Directed By: Roger Corman
Starring: Vincent Price, Michael Pate, Joan Freeman
Tag line: "Mother England meets Father Terror!"
Trivia: This film was originally planned to be shot in color
Though not a remake, Roger Corman’s Tower of London is, like the 1939 movie of the same name, the story of Richard III, the English king who supposedly murdered several family members (including his young nephews) to gain the throne. Vincent Price, who played Richard’s doomed brother the Duke of Clarence in the 1939 version, is also on-hand this time around, portraying the tyrannical lead character. Yet while there are definitely similarities between the two films, Corman’s Tower of London delves deeper into Richard’s psyche than the previous movie did, painting him as a scheming individual who is tormented by the spirits of his victims, and is slowly losing his mind.
The film opens in April of 1483. England’s King Edward IV (Justice Watson) lies on his deathbed, and, surrounded by his family and several loyal subjects, declares his brother, the Duke of Clarence (Charles Macaulay), the Protector of the Realm, which makes him the legal guardian of the two young princes, future king Edward V (Eugene Mazzola) and Richard (Donald Losby). In turn, the king asks his other brother Richard (Price) to be Clarence’s closest advisor and right-hand man. But Richard is ambitious, and instead leads Clarence into a wine cellar and plunges a dagger into his back. As a result, Richard is proclaimed Protector the moment Edward IV dies, and aided by Sir Ratcliffe (Michael Pate), he eliminates all those who stand between him and the throne of England. But as Richard will discover, the path to the monarchy is not without its perils, and each and every day, he is haunted by the spirits of those he’s killed, pushing him to the brink of insanity.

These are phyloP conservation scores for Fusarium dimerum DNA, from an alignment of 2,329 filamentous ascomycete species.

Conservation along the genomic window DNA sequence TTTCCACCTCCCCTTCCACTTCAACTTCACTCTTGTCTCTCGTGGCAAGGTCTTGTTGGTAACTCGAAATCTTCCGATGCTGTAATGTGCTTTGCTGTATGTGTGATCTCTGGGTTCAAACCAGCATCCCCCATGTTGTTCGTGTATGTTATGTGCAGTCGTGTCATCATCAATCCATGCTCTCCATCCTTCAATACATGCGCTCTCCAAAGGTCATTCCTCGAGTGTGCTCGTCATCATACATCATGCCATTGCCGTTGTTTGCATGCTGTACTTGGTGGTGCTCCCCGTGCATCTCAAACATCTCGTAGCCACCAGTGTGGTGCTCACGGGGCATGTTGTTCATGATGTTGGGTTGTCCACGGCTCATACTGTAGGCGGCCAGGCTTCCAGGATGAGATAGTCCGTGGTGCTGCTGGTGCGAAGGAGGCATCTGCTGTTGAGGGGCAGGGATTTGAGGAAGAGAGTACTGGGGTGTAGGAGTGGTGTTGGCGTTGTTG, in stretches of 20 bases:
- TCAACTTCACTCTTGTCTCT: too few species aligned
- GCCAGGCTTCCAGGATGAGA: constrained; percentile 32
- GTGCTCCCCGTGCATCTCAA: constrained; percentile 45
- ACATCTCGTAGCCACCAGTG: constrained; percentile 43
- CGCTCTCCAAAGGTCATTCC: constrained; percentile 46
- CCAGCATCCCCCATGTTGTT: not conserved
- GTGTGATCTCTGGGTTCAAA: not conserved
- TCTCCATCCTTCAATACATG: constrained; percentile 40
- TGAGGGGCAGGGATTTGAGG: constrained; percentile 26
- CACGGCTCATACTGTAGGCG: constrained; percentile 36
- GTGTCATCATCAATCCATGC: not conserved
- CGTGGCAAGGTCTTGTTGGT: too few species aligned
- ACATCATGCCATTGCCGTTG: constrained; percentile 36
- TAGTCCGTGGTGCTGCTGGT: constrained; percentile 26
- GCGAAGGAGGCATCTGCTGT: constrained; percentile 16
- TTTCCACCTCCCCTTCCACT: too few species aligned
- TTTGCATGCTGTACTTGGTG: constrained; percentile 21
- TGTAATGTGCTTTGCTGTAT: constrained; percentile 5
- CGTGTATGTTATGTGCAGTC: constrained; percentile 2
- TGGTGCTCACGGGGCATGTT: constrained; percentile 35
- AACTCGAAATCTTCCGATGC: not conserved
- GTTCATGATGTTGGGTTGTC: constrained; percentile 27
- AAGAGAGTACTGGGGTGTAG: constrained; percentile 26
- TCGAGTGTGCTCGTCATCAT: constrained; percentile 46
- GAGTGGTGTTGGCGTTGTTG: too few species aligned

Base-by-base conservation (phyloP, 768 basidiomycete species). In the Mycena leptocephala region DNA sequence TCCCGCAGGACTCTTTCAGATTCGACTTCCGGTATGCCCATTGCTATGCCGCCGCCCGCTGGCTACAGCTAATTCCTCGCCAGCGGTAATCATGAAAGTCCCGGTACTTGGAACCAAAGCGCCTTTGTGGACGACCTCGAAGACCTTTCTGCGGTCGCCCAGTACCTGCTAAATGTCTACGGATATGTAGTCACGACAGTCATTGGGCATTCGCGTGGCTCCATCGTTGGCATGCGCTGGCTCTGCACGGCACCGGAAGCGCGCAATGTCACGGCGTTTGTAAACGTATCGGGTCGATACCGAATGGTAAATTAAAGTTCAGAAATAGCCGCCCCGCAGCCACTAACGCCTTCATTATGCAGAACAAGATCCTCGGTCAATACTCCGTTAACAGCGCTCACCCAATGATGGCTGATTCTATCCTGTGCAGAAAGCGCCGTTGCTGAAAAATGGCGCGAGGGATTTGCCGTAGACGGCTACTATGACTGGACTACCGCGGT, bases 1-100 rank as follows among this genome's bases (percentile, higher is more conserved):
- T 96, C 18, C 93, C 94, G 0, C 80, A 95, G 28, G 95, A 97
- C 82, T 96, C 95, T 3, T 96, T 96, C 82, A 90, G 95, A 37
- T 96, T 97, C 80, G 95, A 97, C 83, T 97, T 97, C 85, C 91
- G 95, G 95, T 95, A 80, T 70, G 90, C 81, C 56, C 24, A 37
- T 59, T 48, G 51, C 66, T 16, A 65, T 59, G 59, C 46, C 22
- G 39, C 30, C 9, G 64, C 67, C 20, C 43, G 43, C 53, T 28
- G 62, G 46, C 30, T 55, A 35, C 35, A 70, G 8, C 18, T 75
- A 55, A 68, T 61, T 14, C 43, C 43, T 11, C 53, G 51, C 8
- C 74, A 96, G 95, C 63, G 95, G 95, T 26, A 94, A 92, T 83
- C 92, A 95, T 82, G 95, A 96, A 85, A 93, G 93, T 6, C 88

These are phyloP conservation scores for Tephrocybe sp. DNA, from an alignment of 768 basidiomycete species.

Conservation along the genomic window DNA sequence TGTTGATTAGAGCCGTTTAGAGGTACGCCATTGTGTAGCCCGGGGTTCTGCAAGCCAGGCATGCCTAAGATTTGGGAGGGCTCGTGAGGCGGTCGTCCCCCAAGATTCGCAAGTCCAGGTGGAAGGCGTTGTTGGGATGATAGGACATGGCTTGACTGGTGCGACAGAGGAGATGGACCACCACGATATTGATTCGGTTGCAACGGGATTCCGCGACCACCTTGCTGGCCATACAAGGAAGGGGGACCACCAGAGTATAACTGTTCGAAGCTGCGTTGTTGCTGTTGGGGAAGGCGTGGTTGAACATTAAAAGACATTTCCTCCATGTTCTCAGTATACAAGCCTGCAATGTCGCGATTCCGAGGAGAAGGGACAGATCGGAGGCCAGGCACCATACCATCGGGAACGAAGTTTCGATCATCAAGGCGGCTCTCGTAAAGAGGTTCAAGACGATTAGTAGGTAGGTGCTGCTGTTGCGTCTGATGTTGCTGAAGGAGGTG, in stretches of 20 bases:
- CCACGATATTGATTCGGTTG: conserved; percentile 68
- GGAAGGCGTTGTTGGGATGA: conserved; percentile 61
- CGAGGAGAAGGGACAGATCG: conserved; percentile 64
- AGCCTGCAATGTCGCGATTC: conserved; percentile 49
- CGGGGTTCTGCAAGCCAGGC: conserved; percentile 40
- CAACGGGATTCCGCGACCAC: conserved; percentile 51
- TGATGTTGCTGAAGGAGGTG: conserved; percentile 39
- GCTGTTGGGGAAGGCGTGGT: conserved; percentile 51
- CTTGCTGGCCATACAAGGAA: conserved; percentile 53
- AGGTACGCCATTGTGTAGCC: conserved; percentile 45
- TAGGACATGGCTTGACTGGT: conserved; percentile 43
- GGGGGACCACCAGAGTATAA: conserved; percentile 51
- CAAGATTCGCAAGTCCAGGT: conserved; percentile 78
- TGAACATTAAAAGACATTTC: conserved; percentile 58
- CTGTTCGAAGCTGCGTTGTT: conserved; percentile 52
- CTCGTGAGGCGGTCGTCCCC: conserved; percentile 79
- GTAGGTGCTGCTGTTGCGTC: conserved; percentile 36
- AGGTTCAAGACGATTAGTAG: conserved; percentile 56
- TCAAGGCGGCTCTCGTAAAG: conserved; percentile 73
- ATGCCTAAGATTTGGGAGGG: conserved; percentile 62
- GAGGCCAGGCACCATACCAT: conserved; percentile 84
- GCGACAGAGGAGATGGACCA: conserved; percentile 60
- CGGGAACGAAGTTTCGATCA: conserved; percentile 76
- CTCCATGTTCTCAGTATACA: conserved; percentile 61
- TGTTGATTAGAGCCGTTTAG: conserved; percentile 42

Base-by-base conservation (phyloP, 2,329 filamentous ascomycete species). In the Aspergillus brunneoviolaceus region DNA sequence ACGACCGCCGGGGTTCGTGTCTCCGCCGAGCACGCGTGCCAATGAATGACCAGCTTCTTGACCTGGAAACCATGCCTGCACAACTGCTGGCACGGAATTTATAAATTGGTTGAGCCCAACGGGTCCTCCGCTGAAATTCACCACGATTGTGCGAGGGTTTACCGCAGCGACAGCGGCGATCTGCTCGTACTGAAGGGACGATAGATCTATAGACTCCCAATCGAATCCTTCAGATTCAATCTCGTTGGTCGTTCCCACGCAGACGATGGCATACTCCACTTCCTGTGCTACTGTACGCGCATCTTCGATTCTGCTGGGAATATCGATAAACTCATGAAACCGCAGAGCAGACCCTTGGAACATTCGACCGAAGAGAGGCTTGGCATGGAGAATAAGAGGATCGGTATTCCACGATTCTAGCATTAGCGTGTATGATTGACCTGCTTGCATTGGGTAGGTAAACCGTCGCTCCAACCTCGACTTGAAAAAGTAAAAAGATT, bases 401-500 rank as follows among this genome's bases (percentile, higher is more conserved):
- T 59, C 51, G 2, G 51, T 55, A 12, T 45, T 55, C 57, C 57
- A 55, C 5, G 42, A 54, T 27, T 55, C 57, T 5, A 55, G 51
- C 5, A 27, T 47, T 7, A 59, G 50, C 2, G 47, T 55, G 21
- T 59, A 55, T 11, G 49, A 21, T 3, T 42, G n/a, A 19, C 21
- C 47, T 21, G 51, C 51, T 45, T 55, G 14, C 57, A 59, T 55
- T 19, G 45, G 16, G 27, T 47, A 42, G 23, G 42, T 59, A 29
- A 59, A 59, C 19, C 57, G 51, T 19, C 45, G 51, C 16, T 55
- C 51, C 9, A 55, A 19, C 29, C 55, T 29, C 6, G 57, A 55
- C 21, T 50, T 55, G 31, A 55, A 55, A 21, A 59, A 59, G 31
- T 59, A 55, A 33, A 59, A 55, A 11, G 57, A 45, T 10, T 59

While 1939’s Tower of London focused more on the dramatic elements of Richard III’s climb to the top, this 1962 version introduced gothic horror into the mix, giving us several unsettling scenes in which Richard is confronted by the ghosts of those he’s murdered. Director Roger Corman, who, just prior to this film, turned out a pair of successful Poe adaptations (House of Usher and The Pit and the Pendulum), handles these scenes wonderfully, yet it’s the manic performance delivered by Vincent Price that makes Tower of London such a disturbing motion picture. Teetering back and forth between evil manipulator and out-of-control lunatic, Price’s Richard is a terrifying despot, and his descent into madness gives Tower of London a creepy vibe that only grows stronger as the story unfolds (at one point, Richard believes he’s attacking an apparition, only to find that he’s wrapped his hands around the neck of his beloved wife Anne, played by Joan Camden).
1939’s Tower of London was a well-made motion picture, with Basil Rathbone doing a fine job as the despicable Richard. But when it comes to playing insanity on-screen, few could do it as well as Vincent Price, and it’s thanks to him that this version of Tower of London is the more memorable of the two.